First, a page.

Cooking Tips
For Beautifully Browned White Fish, Sprinkle Sugar on It First
That's all it takes to caramelize the crust for a super-savory, subtle crunch.
11-03-2021
Jacqueline Cain

A thick fillet of white fish like cod or haddock, dressed appropriately for the season, is a fairly ubiquitous presentation on restaurant menus around where I live in Boston. I’m here for it: Moist, flaky fish is an ideal canvas for a buttery sauce or citrusy relish. Often described as “pan-roasted,” the menu reveals how restaurant chefs achieve perfectly-cooked, thick fish fillets: Seared first on the stovetop, then transferred to the oven to finish cooking through. 

This two-step restaurant technique is also the test kitchen’s go-to method for cooking cod, haddock, black sea bass, pollock, and hake (not to mention, thick steaks and chops) at home. But for a light golden-brown, just-crispy crust to encase the silky fillet, we turn to an additional—and surprising—ingredient: sugar.

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That’s right. Sprinkling a little bit of sugar on the side of a fish fillet before placing it sugar-side down into a hot pan helps accelerate browning, and also prevents the exterior from drying out before the fish is cooked all the way through. This small addition—we’re talking about ½ teaspoon of sugar per pound of fish—doesn’t sweeten the fillet at all, but it caramelizes the crust for a super-savory, subtle crunch.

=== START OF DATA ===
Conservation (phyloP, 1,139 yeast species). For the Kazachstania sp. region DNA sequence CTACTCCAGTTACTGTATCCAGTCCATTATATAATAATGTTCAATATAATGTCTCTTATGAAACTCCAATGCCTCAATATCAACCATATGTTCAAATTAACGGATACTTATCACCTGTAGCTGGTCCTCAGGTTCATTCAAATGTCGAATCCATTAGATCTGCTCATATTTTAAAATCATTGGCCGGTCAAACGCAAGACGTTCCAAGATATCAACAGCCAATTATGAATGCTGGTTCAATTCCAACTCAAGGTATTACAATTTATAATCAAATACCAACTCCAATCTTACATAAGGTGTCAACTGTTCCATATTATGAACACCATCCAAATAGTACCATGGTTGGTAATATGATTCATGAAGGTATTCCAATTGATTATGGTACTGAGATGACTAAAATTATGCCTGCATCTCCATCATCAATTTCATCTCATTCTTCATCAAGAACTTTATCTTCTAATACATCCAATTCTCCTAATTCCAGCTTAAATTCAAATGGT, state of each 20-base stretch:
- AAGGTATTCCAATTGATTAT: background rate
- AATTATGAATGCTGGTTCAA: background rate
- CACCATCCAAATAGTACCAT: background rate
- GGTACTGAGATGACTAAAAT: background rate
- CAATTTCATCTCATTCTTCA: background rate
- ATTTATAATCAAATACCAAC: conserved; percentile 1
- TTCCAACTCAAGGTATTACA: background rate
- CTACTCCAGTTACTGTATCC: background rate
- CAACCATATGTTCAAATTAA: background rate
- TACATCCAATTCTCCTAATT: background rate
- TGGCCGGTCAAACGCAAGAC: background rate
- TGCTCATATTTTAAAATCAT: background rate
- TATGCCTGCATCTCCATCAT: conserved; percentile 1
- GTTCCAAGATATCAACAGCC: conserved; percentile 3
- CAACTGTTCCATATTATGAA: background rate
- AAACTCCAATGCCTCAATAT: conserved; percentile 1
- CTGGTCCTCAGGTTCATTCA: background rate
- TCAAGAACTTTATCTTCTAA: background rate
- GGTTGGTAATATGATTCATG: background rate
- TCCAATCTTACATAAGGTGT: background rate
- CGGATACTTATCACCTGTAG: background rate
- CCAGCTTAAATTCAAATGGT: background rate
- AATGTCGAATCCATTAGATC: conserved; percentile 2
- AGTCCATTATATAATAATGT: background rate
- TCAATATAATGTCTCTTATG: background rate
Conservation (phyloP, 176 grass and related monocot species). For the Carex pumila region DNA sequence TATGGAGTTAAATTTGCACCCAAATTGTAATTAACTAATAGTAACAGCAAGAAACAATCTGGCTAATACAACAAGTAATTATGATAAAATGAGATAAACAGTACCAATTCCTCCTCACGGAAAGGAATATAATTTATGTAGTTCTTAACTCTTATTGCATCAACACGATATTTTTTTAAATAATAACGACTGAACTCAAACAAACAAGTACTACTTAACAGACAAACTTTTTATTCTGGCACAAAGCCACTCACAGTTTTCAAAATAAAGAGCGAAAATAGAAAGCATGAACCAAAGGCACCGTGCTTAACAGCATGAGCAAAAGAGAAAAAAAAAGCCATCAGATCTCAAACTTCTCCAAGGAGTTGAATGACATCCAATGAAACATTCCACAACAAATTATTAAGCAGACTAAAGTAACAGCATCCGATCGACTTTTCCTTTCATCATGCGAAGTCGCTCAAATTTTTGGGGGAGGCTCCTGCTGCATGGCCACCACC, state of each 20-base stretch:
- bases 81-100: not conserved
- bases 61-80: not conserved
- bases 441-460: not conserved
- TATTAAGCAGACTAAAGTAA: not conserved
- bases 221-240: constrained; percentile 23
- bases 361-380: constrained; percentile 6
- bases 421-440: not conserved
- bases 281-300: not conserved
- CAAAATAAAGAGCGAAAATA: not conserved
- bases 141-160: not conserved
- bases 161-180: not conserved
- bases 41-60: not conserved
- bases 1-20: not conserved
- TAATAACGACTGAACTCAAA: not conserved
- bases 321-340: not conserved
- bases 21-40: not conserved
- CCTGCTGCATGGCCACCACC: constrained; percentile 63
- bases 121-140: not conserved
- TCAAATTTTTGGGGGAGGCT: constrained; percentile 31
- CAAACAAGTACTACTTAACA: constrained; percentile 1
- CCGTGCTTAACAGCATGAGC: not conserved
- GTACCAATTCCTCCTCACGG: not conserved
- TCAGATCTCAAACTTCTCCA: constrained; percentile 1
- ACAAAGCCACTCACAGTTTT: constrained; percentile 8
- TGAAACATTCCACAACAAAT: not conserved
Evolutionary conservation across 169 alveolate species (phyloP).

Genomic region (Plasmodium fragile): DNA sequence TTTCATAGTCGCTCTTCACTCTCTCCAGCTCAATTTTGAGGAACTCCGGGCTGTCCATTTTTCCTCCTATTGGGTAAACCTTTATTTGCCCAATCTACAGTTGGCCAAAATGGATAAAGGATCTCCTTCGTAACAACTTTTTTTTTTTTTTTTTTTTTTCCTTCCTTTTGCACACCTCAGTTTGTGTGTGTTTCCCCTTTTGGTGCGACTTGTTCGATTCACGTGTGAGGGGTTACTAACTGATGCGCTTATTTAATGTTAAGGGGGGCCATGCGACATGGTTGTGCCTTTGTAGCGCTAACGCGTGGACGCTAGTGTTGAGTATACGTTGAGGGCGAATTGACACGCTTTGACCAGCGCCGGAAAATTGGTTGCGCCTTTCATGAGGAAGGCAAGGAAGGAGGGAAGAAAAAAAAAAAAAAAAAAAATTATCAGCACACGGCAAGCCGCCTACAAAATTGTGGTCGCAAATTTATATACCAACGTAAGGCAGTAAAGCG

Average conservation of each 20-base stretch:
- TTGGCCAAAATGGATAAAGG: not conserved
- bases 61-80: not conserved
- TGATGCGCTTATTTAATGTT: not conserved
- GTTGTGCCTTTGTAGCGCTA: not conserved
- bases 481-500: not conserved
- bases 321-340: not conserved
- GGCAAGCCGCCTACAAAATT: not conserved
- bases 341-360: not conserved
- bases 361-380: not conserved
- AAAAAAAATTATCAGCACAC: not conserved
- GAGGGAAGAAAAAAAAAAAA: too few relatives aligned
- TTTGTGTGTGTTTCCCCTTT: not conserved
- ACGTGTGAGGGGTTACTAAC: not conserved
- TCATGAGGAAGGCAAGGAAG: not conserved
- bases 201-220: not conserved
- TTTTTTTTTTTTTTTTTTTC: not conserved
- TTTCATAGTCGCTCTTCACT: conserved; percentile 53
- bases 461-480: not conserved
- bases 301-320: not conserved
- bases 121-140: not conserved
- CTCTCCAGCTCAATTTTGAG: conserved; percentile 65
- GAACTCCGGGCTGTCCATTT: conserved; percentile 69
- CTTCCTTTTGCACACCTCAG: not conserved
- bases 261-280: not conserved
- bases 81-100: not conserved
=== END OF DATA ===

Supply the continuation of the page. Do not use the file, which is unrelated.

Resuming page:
Former Cook’s Illustrated test cook Andrew Janjigian explains in this video:

The reason this works is because sugar speeds up the Maillard reaction, which is the chemical transformation that makes seared food so appetizing. At about 200 degrees—more than 100 degrees sooner than the traditional temperature required to brown a fish fillet—sugar’s sucrose breaks down into fructose, causing the caramelization.

This happens quickly, about a minute into searing. That’s great, because flaky white fish never needs very long to cook.

If you’d like to try this method at home, here are some tips:

  • Make sure to start with fillets that are at least 1-inch thick, so the fish has time to brown on the outside without overcooking the interior.
  • Use ½ teaspoon sugar for 1 pound of fish and sprinkle over one side of each fillet. Cook the fillets sugar-side down over medium-high heat, lightly pressing them for 20 to 30 seconds to ensure even contact with the skillet. Once the fish is browned on first side (1 to 2 minutes), flip and transfer to a 425-degree oven to cook through.
  • If you’re using a nonstick skillet to cook fish this way, make sure it’s ovensafe to 425 degrees.